What Are the Benefits of Using CNC Machining Equipment?


In the grand scheme of the history of machining and industrial production, CNC machining is a relatively new development. It has existed since the 1940s when machinists would retrofit pre-existing machines to fit with the new technology. Today, most CNC machining involves machines that have been specifically designed to complement the computer technology.

Of course, if CNC machining is still relatively new, that leads us to some questions. What techniques did machinists use before CNC machining? More importantly, what makes CNC machining superior to these older methods, and what benefits does CNC machining offer that other methods do not?

1. It’s Safer

Older methods of machine operations required operators to stand at the machines themselves, physically operating them and moving the various components around. By extension, this required human operators to work next to dangerously sharp moving parts. This proximity naturally meant the risk for accidents was higher.

CNC machining eliminates this danger, as human operators do not have to be near the tools as they work. All they need to do is operate the computer controls that set the machines in motion, then watch a safe distance as the machines carry out their predetermined code to create the desired product. The risk of injury is slim to nonexistent.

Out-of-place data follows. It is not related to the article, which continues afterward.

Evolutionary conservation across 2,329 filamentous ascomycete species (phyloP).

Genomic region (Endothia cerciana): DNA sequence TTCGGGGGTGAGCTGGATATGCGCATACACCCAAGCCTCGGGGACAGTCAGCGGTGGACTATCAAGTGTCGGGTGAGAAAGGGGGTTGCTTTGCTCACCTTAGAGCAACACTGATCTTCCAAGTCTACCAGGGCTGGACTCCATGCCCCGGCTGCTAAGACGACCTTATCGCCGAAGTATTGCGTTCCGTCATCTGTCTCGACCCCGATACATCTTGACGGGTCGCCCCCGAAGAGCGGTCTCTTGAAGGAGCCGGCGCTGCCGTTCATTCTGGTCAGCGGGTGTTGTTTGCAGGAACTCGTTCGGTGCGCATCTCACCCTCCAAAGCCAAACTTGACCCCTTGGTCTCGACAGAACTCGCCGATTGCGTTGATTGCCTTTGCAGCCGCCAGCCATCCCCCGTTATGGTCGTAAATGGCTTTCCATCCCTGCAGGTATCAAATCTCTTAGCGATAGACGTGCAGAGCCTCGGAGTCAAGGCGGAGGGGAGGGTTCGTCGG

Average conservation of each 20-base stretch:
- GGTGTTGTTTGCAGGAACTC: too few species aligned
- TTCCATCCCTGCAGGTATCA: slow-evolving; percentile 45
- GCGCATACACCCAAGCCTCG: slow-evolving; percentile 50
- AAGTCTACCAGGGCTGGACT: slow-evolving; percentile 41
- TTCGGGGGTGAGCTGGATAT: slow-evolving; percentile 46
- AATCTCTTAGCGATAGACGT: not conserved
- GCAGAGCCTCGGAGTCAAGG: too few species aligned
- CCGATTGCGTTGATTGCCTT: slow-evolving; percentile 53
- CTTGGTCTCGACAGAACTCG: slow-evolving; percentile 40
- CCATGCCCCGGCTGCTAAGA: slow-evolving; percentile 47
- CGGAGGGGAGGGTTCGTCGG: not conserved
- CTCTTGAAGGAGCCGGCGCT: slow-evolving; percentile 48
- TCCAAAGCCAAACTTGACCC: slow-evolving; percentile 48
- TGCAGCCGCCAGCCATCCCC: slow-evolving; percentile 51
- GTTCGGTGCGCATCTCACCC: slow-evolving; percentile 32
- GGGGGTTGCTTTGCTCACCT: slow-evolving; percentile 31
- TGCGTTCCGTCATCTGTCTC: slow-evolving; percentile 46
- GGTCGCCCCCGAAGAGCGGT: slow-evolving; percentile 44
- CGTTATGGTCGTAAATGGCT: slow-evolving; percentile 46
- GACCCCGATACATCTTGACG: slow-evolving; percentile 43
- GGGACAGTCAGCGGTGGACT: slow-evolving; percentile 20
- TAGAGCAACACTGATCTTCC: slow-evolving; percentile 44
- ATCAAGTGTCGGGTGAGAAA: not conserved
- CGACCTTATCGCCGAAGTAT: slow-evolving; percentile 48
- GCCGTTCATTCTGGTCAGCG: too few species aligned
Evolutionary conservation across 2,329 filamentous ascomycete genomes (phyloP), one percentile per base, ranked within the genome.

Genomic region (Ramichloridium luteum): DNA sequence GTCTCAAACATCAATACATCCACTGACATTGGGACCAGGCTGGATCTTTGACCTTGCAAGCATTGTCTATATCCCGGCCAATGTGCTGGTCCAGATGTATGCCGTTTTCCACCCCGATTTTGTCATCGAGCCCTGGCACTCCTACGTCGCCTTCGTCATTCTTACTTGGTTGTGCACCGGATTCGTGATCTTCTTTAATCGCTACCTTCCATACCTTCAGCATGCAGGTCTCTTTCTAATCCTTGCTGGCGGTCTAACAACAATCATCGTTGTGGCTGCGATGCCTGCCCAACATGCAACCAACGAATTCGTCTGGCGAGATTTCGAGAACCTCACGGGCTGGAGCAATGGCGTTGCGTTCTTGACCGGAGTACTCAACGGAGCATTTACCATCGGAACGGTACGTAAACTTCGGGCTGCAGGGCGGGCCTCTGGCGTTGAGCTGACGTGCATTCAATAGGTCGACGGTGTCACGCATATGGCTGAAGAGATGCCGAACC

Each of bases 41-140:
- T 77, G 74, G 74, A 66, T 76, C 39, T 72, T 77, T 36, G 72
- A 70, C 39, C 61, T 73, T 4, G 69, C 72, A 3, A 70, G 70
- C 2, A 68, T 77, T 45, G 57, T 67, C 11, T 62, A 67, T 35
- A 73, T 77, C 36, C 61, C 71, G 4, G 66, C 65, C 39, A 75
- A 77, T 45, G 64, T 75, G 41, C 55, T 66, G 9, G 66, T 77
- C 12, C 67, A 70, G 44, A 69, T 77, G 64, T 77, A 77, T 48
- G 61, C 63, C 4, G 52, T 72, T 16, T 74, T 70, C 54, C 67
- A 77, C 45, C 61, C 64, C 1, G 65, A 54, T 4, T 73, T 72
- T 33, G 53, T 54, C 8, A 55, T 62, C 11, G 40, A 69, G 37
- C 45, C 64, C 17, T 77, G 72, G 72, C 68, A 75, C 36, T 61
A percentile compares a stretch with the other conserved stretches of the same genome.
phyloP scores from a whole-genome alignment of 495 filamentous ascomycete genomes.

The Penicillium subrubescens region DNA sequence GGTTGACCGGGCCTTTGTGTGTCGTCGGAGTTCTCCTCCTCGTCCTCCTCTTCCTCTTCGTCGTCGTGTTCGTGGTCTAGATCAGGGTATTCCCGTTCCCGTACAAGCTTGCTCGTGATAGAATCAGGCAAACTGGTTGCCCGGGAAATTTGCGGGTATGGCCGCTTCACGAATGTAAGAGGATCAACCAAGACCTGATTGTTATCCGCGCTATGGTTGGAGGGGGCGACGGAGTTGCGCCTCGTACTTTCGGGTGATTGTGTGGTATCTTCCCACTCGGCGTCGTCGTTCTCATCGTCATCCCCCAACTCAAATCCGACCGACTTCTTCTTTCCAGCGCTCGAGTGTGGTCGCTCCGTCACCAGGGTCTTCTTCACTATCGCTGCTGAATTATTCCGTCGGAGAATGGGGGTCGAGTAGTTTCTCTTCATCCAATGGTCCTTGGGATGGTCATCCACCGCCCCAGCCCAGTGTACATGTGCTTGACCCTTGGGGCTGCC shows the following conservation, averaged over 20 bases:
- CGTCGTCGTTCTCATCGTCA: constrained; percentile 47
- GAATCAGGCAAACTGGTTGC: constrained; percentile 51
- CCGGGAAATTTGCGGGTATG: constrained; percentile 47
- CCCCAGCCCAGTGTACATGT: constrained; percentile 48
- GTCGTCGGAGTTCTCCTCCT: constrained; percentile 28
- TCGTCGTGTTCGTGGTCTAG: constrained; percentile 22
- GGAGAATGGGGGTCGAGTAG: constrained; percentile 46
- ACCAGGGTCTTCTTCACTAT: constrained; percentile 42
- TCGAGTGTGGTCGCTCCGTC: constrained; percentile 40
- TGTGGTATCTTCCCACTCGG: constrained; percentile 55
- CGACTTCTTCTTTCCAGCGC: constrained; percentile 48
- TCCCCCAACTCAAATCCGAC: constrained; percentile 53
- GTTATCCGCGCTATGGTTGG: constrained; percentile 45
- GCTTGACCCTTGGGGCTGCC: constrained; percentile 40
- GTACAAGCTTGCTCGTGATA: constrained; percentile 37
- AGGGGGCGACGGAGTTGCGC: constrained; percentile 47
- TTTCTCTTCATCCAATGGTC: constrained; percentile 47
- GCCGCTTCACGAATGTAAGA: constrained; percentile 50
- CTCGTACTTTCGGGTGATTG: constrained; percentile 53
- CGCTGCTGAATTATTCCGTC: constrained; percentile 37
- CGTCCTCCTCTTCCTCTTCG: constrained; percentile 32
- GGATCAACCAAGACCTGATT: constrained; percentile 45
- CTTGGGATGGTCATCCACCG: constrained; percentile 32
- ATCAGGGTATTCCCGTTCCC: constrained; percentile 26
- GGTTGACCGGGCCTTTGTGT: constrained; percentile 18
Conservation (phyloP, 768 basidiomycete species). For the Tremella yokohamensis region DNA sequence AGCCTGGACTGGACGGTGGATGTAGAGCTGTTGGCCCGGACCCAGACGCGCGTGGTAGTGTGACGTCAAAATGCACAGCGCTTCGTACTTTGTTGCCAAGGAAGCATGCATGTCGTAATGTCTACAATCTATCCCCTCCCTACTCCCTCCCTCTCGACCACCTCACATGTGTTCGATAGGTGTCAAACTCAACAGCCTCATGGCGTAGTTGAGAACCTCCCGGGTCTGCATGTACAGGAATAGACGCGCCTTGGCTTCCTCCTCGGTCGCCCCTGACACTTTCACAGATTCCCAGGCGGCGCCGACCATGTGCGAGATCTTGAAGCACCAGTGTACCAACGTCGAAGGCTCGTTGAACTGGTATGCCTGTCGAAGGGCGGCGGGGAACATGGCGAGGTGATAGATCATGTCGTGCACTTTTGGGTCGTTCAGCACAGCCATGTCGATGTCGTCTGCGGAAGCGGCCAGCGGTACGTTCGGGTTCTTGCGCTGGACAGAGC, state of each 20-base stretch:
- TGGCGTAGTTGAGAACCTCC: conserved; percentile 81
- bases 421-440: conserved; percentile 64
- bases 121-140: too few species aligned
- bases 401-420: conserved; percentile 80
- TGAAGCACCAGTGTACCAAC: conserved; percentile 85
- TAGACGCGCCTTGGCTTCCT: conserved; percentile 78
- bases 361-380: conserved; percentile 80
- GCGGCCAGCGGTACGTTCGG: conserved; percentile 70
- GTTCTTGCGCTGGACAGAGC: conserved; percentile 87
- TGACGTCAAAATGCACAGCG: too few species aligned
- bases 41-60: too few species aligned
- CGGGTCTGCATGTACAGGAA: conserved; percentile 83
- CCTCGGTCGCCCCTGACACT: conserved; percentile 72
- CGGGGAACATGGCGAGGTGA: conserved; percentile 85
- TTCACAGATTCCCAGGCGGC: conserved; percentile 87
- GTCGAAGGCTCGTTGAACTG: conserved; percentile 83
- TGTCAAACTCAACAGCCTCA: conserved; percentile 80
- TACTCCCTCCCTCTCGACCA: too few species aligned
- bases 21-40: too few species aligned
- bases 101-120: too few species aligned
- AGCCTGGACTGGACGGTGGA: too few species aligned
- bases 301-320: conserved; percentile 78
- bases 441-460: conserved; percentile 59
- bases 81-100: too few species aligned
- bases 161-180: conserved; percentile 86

2. It’s More Precise

No matter how skilled machine operators are, they’re still human, and that means that their work will likely not be as uniform and precise as that of a machine operating according to strict instructions. A human operator might produce 100 items that are all nearly identical, but close inspection will almost certainly reveal slight differences between the different objects.

A machine, on the other hand, will produce the same item every time. The only reason there might be differences between products is if there is an error in the programming or if something goes wrong with the machines. If everything goes according to plan, however, those 100 items will all be perfect copies of each other — completely uniform and exactly matching.